Why we should talk more about social sustainability

For our first blog post for Semester 2 of 2019, we hear from MIDPA’s Treasurer, Juliana Carreno, and her eloquent reminder of embracing social inclusion to close inequality gaps.

It is a fact that the sustainability concept is currently booming and initiatives to ban single-use plastic, to lower GHG emissions and to transition to the use of renewable energy sources are growing in strength onto political agendas, business strategies and the general public concerns. Yet, there is still a long way to go and little time to act, and even though a shift has already taken off and it represents good news for the environment, this revolution may be doomed to fail if we do not commit to embracing a more inclusive change. This constitutes a shift that not only encourages environmental or economic sustainability but a shift that promotes and embodies social sustainability and brings to it the same level of attention and sense of urgency.

We, as consumers that are now making more conscious decisions and are adopting more environmentally friendly behaviours and consumption manners, need to acknowledge that this shift constitutes a lifestyle that pursues the trend of a greener life. And as usually happens with trends, this trend is taking place among the middle and upper class, among those being lucky enough to be educated and among the young generations with access to social media channels that constantly promote such trend. In doing so, we are neglecting and forgetting about the more than 595 million people living in extreme poverty[1]. Not to mention that we are also overlooking the people without access to formal education, living without electricity and dying from malnourishment daily, among other equally important but often overlooked concerns. In a community facing such issues, saving the environment automatically recedes into the background.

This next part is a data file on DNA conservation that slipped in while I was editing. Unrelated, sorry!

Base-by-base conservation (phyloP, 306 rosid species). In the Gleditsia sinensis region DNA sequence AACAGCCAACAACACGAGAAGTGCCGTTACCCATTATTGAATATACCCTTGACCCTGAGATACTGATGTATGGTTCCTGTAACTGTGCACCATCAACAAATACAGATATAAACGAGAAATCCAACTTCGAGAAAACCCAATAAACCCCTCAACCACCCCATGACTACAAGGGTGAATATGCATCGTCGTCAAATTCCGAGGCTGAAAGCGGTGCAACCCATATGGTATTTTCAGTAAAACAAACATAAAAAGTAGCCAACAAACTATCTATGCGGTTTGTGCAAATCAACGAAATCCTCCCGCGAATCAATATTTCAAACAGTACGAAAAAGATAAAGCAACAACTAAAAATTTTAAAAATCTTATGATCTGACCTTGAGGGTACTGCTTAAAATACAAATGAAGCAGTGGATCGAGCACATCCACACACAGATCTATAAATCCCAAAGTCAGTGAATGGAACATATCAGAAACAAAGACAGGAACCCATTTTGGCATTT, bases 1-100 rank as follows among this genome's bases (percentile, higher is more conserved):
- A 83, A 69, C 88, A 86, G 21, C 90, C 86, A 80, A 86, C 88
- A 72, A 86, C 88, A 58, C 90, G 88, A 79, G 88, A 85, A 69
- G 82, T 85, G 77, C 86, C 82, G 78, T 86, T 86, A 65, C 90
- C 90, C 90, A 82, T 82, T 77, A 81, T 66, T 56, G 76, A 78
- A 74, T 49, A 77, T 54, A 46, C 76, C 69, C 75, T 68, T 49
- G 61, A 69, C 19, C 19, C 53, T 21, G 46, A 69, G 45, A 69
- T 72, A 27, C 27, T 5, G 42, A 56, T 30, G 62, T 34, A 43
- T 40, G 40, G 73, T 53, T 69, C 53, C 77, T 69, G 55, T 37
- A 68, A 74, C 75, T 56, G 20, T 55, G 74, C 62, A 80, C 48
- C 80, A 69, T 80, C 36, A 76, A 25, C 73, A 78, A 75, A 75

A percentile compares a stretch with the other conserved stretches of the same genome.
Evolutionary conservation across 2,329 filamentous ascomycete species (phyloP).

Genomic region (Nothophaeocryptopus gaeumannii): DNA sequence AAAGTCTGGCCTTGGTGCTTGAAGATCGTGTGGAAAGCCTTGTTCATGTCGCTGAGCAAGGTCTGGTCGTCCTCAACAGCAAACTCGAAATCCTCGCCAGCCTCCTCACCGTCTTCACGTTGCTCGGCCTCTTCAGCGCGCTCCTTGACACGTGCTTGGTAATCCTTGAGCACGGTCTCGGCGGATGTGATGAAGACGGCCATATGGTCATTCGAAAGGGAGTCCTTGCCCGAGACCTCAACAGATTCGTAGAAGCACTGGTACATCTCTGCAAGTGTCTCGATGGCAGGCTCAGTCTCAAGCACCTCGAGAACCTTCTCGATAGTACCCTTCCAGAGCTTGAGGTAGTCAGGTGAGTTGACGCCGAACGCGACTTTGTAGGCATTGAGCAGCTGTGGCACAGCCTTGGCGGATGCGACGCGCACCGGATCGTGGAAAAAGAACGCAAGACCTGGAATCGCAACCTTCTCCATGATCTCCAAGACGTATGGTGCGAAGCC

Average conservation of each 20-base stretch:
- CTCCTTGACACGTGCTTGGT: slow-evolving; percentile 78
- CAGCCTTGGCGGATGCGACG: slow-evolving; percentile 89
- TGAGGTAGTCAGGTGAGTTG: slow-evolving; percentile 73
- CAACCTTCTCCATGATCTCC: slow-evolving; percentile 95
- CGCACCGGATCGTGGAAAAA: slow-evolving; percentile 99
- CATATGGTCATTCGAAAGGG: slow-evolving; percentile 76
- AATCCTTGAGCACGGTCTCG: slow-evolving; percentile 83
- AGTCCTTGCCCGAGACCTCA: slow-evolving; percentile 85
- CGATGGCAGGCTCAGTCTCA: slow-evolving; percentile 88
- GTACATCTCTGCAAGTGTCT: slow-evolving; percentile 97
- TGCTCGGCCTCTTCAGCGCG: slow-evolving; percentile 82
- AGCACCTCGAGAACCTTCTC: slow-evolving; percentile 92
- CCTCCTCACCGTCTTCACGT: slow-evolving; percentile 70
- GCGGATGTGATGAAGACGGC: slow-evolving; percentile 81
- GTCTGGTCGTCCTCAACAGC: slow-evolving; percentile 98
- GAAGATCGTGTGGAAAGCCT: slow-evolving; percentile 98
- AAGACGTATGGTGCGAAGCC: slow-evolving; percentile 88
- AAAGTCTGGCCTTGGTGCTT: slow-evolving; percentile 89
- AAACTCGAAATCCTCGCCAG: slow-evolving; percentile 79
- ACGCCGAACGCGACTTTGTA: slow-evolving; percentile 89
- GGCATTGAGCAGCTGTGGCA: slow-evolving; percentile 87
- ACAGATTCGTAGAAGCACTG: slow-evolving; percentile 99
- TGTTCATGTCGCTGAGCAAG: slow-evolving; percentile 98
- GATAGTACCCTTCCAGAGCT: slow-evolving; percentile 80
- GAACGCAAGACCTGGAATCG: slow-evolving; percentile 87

We are being called the drivers of change only because we have the opportunity to make decisions to actually drive the most tangible change. We can afford to buy a stainless-steel straw, we can afford to reuse a bottle and refill it from the tap because is safe to do so, we can afford to buy a menstrual cup and access the information on how to use it in our language. Yet, nearly half of the world population do not have the option to make such decisions. In fact, we are trying to address global issues, but we are not taking into account the global population. What is worst, our economy is often undermining grass-roots movements and economies that naturally embody more sustainable ways of living through the implementation of trade agreements and the growing number of patents that make exclusive the use of new technologies for those at the top of the income scale.

And this is what social sustainability can bring to the table. Because there is no way to successfully address those environmental and economic issues that prevail on the global agenda if the global population is not included.  And our society runs on a system of capital accumulation, loss of cultural diversity and the prevalence of economic growth above social wellbeing. We are now not only experiencing a climate crisis, but we are also facing a social emergency too, an emergency that conveys a large inequality gap and lack of inclusion. Our planet is a whole system where every actor’s action will have a reaction in the balance of the whole system. So it should be evident that we need to embrace a shift that converges the three bottom lines (people, planet and profit).

The call is then not to give up on environmental goals, rather to boost, accelerate and guarantee it is sustainable in time through a balance among the social, economic and environmental spheres. This represents an opportunity window to put innovation and technology to the service of society through a collaboration between corporations, the economic system and humanity for a lasting and inclusive prosperity.

We as global citizens need to move from the analysis of isolated issues to the understanding of our system as a complex whole set of interactions and understand that solutions are interdisciplinary, involve multi-actor perspectives and respond to an adaptive system. We shall demand then not only environmental and economic indicators but also social impact procurement and measurement, because we cannot successfully address any problem if we do not take into account the people that are somehow both responsible and impacted by that problematic in first place.

[1] World Poverty Clock, https://worldpoverty.io/index.html